Designing on a public stage

November 2013 » Departments » COMMENT
Bob Drake

Sometimes (often?) in the past, designing a road or bridge or even residential or commercial site development was a somewhat hidden process involving civil engineers and the public agency or project owner that had direct responsibility or oversight, such as a state or local transportation department, zoning or planning commission, or a land developer. The general public, if included in the process at all, was provided minimal information at the beginning of a project and then expected to trust the professionals and their appointed or elected officials to handle the rest, regardless of any inconvenience the project could cause.

How times have changed. For civil engineers, the movement toward greater public communication and involvement in infrastructure projects is an opportunity to shine – to demonstrate on a public stage the expertise, value, and service you provide and the importance of the profession in creating the infrastructure that – whether recognized or not – impacts everyone's life for good every day. Your work provides reliable access to water, food, sanitation, health care, energy, transportation, security, environmental protection, recreation, entertainment, and communication – even the Internet. It's almost impossible to name a basic need or service in our society that isn't dependent at some level on infrastructure designed by civil engineers.

However, successfully building public support for and involvement in infrastructure projects does not happen without some effort in communication. In "Creative project communications," Eliza Partington, Massachusetts Department of Transportation (MassDOT) Bridge Technical/Program coordinator, summarizes some of the methods the agency has used to build public trust and yes, even acclaim, during the 93 Fast 14 program that replaced 14 bridges on busy I-93 in Boston. Communication was accomplished on a small budget with some ingenious outreach methods that garnered not only public acceptance but also genuine public interest in the projects. Among the public's response, was this tweet: "Unusual to be impressed by public works."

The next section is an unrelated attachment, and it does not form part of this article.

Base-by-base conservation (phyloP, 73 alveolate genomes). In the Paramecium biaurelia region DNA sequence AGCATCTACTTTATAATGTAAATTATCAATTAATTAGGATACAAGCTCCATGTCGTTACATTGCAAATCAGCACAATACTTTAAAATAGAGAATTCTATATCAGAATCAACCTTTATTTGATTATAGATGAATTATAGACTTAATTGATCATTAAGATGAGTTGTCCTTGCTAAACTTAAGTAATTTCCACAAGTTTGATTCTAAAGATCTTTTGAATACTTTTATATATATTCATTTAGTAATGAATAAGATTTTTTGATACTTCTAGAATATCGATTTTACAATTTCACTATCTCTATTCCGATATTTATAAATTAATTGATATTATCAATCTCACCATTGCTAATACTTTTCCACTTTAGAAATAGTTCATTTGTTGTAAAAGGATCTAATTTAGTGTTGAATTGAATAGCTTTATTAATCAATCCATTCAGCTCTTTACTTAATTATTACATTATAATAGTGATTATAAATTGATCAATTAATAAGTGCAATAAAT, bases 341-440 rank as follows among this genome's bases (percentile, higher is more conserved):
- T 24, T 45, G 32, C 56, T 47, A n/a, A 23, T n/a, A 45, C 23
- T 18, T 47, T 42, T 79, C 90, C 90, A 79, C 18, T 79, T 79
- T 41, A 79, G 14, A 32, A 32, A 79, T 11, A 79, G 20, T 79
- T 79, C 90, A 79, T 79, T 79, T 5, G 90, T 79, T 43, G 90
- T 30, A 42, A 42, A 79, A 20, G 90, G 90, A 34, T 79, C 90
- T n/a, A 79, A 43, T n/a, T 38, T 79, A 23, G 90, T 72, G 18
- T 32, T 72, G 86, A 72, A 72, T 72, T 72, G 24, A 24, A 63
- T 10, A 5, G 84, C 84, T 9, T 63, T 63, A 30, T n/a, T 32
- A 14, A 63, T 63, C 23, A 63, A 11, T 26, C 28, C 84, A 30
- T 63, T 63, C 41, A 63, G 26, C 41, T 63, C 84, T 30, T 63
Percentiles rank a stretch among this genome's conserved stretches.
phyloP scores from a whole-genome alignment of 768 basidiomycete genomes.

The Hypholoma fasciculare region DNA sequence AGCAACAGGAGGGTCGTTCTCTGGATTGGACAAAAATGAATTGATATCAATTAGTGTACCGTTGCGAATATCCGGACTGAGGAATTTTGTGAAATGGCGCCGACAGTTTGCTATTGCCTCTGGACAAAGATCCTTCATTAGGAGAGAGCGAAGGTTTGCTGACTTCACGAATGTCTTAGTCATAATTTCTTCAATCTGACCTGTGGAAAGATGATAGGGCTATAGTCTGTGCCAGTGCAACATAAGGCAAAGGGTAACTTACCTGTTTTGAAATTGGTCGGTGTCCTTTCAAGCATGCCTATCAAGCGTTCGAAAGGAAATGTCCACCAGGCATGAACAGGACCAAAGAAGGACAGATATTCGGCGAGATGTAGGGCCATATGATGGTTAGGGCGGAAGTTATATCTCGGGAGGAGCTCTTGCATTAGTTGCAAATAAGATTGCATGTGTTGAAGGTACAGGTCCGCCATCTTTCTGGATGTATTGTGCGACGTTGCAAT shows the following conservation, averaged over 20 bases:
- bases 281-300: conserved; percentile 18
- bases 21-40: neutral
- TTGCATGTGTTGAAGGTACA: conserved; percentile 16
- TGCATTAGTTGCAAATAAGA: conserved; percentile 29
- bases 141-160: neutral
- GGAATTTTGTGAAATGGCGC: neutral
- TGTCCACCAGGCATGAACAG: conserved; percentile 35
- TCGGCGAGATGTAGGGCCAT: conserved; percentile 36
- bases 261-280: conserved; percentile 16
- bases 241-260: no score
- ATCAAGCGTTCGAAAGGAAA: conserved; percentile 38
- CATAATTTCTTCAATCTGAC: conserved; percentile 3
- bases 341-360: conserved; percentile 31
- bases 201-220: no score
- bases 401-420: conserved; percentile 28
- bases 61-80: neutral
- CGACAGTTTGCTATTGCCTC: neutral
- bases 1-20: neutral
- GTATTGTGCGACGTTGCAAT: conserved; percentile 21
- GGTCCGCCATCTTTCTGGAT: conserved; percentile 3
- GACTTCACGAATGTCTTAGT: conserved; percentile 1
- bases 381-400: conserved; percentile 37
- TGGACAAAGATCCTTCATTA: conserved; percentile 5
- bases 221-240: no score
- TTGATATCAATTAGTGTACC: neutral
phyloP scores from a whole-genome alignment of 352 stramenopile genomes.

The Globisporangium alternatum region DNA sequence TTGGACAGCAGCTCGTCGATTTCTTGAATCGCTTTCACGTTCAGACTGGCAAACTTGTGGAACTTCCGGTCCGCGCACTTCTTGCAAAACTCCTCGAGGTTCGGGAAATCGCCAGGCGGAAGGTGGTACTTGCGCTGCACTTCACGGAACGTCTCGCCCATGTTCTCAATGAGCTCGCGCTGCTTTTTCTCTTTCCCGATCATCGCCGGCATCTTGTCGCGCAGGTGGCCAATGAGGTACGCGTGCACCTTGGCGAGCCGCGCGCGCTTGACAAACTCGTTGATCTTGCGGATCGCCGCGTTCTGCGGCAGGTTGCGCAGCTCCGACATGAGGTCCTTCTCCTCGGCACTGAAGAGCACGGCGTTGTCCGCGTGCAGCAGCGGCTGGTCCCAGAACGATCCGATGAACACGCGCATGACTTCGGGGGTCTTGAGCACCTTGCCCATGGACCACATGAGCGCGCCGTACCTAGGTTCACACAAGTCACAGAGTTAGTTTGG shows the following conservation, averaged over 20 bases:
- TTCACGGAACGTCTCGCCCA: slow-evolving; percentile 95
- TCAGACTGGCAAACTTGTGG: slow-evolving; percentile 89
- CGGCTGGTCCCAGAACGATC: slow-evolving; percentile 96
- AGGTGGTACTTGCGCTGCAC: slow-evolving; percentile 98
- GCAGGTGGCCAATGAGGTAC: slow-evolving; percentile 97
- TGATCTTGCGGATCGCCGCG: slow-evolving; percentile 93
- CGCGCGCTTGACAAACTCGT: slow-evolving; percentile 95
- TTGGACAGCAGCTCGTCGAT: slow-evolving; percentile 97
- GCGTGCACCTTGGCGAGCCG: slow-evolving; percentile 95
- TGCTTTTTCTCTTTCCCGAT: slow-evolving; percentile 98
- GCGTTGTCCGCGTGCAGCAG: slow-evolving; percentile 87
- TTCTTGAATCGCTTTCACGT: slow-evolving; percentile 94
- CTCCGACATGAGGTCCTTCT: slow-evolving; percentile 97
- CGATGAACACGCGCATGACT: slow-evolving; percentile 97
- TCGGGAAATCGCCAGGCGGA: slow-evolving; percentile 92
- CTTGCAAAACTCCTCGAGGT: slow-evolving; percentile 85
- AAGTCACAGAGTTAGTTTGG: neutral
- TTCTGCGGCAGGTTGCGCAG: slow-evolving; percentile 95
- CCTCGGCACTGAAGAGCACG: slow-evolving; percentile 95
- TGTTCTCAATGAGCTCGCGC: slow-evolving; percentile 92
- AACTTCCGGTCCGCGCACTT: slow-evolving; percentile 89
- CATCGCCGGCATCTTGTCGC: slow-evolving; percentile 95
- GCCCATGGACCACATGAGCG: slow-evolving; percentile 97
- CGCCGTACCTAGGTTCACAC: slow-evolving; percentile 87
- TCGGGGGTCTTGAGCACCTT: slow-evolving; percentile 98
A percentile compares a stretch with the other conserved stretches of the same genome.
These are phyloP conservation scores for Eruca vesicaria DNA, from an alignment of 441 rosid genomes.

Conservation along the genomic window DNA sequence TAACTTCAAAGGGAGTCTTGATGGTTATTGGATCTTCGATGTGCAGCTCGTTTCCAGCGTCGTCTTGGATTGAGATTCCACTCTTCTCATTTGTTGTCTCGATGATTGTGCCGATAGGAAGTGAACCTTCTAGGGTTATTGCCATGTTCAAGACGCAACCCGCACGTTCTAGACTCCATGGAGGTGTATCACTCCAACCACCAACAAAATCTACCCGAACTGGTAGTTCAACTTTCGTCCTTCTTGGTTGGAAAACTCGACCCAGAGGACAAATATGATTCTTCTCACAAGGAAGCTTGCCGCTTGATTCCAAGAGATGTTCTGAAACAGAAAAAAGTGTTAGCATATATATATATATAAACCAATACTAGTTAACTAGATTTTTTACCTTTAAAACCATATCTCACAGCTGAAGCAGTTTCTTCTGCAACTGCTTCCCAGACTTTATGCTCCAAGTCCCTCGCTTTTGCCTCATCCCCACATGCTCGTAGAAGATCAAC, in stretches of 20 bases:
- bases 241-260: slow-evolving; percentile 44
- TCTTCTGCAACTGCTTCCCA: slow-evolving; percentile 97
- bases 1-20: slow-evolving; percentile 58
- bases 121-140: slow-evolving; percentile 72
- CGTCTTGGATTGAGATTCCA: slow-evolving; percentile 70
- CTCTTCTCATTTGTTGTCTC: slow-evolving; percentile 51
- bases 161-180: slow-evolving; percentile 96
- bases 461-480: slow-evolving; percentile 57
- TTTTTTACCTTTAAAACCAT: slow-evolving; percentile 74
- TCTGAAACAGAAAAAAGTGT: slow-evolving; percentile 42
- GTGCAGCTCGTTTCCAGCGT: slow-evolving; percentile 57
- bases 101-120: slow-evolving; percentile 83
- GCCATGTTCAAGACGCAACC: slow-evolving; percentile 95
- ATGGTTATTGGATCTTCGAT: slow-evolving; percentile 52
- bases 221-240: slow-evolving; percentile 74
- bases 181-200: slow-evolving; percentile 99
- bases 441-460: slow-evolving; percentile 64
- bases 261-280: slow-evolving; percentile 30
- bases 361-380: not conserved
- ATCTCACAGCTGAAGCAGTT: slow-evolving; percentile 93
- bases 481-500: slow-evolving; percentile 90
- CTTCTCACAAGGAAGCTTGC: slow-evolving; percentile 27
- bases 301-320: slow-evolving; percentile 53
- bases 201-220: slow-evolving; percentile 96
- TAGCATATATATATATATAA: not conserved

Some of the "Communications strategy tips" that Partington presents are worth emphasizing by repeating here:

  • Keep in mind who the project ultimately serves and focus communications on how the project accomplishes service-oriented goals.
  • Use the community's project-related values and interests as a guide. Anticipate concerns and needs in project design and communications.
  • During public meetings, don't get lost in technical details. Instead, present how the project design solves problems.
  • Keep in mind the wise words of American Association of State Highway and Transportation Officials Communications Director Lloyd Brown: "The key to a successful outreach program is to always remember the fears and concerns of your audience. It really doesn't matter what you say so much as what they hear. So, it's absolutely critical that you use the language your audience uses and that you make the effort to listen to what they have to say about your project."

Designing on a public stage – shining a spotlight on your work – carries some risks. But allowing the public to participate at some level in what you do, to share project goals, design alternatives, and possibilities with those who are served by your creations, can help increase trust and respect for the civil engineering profession – and maybe inspire some future engineers in the process.

Bob Drake
bdrake@zweigwhite.com


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